Gabrielle Union reveals she experienced suicidal thoughts during perimenopause

The Hollywood actor has revealed the impact of perimenopause on her physical and mental health at a recent health summit

BEVERLY HILLS, CALIFORNIA - FEBRUARY 09: Gabrielle Union attends the 2020 Vanity Fair Oscar Party at Wallis Annenberg Center for the Performing Arts on February 09, 2020 in Beverly Hills, California. (Photo by Taylor Hill/FilmMagic,)
(Image credit: Taylor Hill/FilmMagic)

Gabrielle Union has shared her experience with perimenopause, the condition which refers to the transition stage before menopause

Speaking at Gwyneth Paltrow’s In Goop Health virtual summit, the actor revealed the negative effects of these hormonal changes on her mental health – and the strategies she used to overcome them. 

Gabrielle was diagnosed with perimenopause in her 30s after she sought medical advice for a wide range of physical and psychological symptoms. 

However, the Bring it On star, who is now 48, said her symptoms have worsened more recently and ‘reached a fever pitch’ last September. She told the conference’s participants that her concentration and memory were so compromised that she believed she had ‘early-onset dementia, Alzheimer’s.’ 

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“I thought I was losing my mind,” Gabrielle admitted. 

Women usually enter perimenopause five or six years before they reach menopause, when their periods stop completely. Signs are not always obvious, but typically include mood swings, anxiety, poor sleep, and weight fluctuations or weight gain. 

For Gabrielle, the condition resulted in a temporarily inflated figure. The higher estrogen levels caused her body to severely bloat in a very short space of time – a common symptom of perimenopause. “I gained 20 pounds overnight of water retention,” she said.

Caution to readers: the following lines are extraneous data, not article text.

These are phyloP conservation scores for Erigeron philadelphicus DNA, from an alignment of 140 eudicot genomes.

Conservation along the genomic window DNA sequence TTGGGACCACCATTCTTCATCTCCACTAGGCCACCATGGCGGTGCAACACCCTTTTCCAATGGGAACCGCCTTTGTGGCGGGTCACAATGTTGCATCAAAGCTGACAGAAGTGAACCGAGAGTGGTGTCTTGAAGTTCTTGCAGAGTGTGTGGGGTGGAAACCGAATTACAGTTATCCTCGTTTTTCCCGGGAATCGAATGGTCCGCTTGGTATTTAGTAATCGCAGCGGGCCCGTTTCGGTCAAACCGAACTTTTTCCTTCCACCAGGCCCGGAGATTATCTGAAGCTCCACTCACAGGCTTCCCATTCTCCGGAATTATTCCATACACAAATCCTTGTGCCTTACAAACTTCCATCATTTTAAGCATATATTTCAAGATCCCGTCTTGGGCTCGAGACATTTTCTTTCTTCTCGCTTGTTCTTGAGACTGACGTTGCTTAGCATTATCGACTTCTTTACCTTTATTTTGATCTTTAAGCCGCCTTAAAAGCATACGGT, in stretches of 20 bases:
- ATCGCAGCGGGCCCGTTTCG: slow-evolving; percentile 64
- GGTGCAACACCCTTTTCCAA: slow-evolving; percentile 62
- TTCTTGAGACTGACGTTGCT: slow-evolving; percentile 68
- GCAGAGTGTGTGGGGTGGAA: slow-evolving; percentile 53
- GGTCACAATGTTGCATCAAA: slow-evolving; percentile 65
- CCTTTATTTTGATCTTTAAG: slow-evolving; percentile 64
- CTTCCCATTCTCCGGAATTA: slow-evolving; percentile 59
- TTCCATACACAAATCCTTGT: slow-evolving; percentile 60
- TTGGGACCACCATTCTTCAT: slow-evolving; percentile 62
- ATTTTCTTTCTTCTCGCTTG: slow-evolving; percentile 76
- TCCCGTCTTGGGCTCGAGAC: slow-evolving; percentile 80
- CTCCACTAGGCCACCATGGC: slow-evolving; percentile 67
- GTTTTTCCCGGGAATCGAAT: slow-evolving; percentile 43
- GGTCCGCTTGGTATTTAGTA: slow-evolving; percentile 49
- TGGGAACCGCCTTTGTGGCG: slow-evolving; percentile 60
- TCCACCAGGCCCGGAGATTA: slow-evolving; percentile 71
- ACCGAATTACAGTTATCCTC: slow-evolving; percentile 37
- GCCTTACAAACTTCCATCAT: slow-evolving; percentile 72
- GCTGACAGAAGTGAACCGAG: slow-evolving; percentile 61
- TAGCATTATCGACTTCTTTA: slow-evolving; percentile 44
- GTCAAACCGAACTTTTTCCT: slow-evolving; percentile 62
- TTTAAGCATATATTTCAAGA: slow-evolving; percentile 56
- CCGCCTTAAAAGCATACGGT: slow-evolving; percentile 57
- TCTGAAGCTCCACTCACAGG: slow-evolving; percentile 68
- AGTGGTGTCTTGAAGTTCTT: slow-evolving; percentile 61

It wasn’t just her body that was suffering. Gabrielle’s mental health was severely affected, with suicidal thoughts crossing her mind at one point. “I fell into something so dark in December that it scared me,” she said. 

She recalled an argument with her husband, Dwayne, during which she began to consider harming herself. “Instead of my usual problem-solving, immediately my brain, that little inner voice said, ‘He’s never going to get it unless you’re dead’.” 

Fortunately, Gabrielle managed to combat these negative thoughts with therapy and education. “I was able to get through it with talk therapy and diving into how I can regulate my hormones,” she said. 

Emma Dooney
Lifestyle News Writer

Hailing from the lovely city of Dublin, Emma mainly covers the Royal Family and the entertainment world, as well as the occasional health and wellness feature. Always up for a good conversation, she has a passion for interviewing everyone from A-list celebrities to the local GP - or just about anyone who will chat to her, really.

Emma holds an MA in International Journalism from City, University of London, and a BA in English Literature from Trinity College Dublin.